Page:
In Stockholm, the red-green government wants to introduce a tiered flight tax as of next year. A holiday trip to Thailand would then cost about 40 euros more, a trip to London about eight euros more. The idea is to encourage people to use more climate-friendly means of transport. Sweden's commentators are divided in their opinions on this issue.

One country after another is making moves to ensure that diesel and petrol engines become a thing of the past: Paris, Madrid, Athens and Helsinki plan to ban their production by 2025, with London following suit in 2040. In Germany the cartel scandal that has hit the automotive industry has added fuel to the debate. But commentators see bans as the wrong approach for various reasons.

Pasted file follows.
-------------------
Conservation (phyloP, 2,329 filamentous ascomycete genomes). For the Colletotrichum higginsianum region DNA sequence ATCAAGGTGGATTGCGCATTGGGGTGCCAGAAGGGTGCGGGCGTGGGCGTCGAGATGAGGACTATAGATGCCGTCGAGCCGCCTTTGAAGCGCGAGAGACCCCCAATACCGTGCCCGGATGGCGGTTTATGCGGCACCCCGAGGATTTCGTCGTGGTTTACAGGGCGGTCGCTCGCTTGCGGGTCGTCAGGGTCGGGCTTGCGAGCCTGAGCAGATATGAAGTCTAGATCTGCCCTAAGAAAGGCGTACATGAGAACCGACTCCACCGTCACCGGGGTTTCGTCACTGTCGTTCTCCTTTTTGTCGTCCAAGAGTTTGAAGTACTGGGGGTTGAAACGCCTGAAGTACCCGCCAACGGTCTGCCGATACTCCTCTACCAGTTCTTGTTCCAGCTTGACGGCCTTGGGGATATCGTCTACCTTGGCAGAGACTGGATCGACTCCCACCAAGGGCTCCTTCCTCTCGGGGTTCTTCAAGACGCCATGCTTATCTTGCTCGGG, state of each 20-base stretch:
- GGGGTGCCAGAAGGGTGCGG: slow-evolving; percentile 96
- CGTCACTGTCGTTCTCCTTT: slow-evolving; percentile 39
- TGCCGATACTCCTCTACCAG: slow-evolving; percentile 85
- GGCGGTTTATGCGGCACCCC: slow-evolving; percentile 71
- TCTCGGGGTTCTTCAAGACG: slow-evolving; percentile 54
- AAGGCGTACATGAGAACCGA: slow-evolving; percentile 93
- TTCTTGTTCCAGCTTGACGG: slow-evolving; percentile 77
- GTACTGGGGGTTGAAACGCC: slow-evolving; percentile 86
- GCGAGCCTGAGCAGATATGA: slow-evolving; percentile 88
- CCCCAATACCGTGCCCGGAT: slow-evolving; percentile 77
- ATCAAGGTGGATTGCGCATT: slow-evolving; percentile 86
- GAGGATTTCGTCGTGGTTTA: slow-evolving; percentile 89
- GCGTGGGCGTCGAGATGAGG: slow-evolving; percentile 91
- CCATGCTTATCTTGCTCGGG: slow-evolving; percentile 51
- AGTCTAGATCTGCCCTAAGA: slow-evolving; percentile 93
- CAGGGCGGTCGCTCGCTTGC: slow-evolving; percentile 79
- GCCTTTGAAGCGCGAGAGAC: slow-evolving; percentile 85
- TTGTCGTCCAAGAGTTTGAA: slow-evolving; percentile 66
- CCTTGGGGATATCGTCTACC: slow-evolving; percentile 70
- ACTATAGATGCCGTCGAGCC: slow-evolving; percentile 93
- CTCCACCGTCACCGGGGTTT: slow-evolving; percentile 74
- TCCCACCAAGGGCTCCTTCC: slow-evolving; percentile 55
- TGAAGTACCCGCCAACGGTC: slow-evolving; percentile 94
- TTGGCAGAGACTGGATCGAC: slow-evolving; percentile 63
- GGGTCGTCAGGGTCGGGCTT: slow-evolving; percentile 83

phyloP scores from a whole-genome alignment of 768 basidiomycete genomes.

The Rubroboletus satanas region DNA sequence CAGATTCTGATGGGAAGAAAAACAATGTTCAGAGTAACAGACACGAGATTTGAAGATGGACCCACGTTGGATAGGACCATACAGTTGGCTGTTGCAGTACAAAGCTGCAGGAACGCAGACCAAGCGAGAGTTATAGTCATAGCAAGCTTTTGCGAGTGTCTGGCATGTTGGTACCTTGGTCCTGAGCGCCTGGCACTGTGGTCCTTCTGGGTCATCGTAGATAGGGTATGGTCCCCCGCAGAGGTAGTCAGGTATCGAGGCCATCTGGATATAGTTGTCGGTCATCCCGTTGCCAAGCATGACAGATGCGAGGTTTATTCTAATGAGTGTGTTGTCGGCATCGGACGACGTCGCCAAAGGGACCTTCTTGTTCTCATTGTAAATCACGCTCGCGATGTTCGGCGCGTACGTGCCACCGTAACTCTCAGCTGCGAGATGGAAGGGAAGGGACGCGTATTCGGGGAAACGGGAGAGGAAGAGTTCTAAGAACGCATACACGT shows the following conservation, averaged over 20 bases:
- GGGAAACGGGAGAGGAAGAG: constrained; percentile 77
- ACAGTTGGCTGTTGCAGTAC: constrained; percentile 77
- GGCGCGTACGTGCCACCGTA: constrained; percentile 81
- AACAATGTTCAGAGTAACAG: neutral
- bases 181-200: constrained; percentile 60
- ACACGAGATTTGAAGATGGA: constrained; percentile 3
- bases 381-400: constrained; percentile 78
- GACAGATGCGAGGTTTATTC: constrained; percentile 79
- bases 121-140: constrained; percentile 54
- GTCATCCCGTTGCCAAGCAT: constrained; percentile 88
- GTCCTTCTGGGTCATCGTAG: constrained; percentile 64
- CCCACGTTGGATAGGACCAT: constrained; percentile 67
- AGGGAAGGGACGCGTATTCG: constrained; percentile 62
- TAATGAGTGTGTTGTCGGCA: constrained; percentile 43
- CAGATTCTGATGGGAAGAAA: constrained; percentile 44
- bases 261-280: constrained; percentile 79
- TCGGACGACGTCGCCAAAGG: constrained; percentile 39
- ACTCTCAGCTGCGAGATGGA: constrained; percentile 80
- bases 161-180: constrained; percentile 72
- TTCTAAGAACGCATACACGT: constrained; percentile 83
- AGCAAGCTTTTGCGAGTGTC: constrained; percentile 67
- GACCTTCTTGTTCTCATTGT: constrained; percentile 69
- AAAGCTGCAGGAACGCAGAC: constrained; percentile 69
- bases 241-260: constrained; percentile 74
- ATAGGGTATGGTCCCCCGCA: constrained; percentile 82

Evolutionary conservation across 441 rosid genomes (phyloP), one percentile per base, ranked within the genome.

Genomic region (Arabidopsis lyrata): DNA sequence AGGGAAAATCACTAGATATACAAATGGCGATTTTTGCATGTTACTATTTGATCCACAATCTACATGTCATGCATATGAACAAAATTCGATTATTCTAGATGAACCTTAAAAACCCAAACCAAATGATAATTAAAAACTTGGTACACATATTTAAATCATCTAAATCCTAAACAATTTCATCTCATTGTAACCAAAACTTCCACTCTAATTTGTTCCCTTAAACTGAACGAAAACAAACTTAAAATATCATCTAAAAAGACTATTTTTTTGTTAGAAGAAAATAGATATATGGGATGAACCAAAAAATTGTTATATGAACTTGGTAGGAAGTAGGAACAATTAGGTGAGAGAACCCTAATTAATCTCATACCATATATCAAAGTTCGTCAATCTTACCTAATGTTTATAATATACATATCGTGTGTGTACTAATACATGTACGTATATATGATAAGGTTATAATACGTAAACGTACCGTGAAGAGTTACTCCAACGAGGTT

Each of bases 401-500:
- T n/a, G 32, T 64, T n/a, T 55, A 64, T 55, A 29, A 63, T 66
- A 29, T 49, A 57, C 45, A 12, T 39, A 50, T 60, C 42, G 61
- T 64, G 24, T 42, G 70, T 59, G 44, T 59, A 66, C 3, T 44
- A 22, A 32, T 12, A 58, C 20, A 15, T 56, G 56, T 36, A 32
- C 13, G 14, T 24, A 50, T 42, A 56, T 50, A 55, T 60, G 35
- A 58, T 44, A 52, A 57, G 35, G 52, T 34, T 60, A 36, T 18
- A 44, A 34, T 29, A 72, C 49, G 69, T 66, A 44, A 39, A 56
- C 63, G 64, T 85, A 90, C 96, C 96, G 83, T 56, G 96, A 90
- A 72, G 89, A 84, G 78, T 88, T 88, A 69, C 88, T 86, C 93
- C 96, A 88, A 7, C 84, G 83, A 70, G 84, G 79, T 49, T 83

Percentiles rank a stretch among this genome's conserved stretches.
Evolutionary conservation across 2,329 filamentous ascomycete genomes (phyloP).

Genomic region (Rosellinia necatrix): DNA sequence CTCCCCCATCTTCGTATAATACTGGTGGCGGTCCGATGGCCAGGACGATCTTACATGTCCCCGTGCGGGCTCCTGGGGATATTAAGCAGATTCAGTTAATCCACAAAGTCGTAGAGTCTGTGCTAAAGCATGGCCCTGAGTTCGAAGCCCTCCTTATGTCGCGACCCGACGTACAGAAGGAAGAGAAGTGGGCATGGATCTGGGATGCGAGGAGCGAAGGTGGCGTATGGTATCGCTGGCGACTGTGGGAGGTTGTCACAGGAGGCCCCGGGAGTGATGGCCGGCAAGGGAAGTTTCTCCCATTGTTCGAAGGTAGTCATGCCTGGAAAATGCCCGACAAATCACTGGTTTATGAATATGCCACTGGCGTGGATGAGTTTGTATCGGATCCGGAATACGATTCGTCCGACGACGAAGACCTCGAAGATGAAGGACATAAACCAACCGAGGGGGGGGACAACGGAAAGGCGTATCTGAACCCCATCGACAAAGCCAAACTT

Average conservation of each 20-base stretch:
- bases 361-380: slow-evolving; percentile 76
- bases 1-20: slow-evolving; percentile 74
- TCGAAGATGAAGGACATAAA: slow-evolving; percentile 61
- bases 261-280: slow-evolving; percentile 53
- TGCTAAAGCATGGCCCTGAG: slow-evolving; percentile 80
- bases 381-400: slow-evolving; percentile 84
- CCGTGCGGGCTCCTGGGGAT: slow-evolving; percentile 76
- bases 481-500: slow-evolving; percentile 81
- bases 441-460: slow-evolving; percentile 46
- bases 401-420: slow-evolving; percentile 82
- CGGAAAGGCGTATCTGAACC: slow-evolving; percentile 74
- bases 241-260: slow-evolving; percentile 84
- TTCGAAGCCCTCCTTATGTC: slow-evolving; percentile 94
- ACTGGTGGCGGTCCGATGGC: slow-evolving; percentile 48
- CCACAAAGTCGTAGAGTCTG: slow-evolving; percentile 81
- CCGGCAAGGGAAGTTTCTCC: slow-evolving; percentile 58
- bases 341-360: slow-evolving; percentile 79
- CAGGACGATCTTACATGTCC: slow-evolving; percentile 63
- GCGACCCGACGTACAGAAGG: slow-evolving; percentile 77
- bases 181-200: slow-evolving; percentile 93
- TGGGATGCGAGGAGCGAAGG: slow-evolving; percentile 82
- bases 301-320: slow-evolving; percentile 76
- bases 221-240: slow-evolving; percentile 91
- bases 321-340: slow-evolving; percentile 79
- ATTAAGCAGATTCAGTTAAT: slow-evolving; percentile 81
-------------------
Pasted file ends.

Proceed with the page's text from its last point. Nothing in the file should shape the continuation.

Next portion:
France's government is planning to enshrine corporate social and environmental responsibility in the law, following up on an idea that President Macron voiced some time ago. At the time Macron said he wanted to renew the whole concept of what constitutes a company. But can a new law achieve that?

Brussels has given the green light for Bayer to buy Monsanto. The merger between the German chemical giant and its US competitor can go ahead, subject to certain conditions. The US competition authorities have yet to approve the deal. Environmental activists and many media are appalled by the news.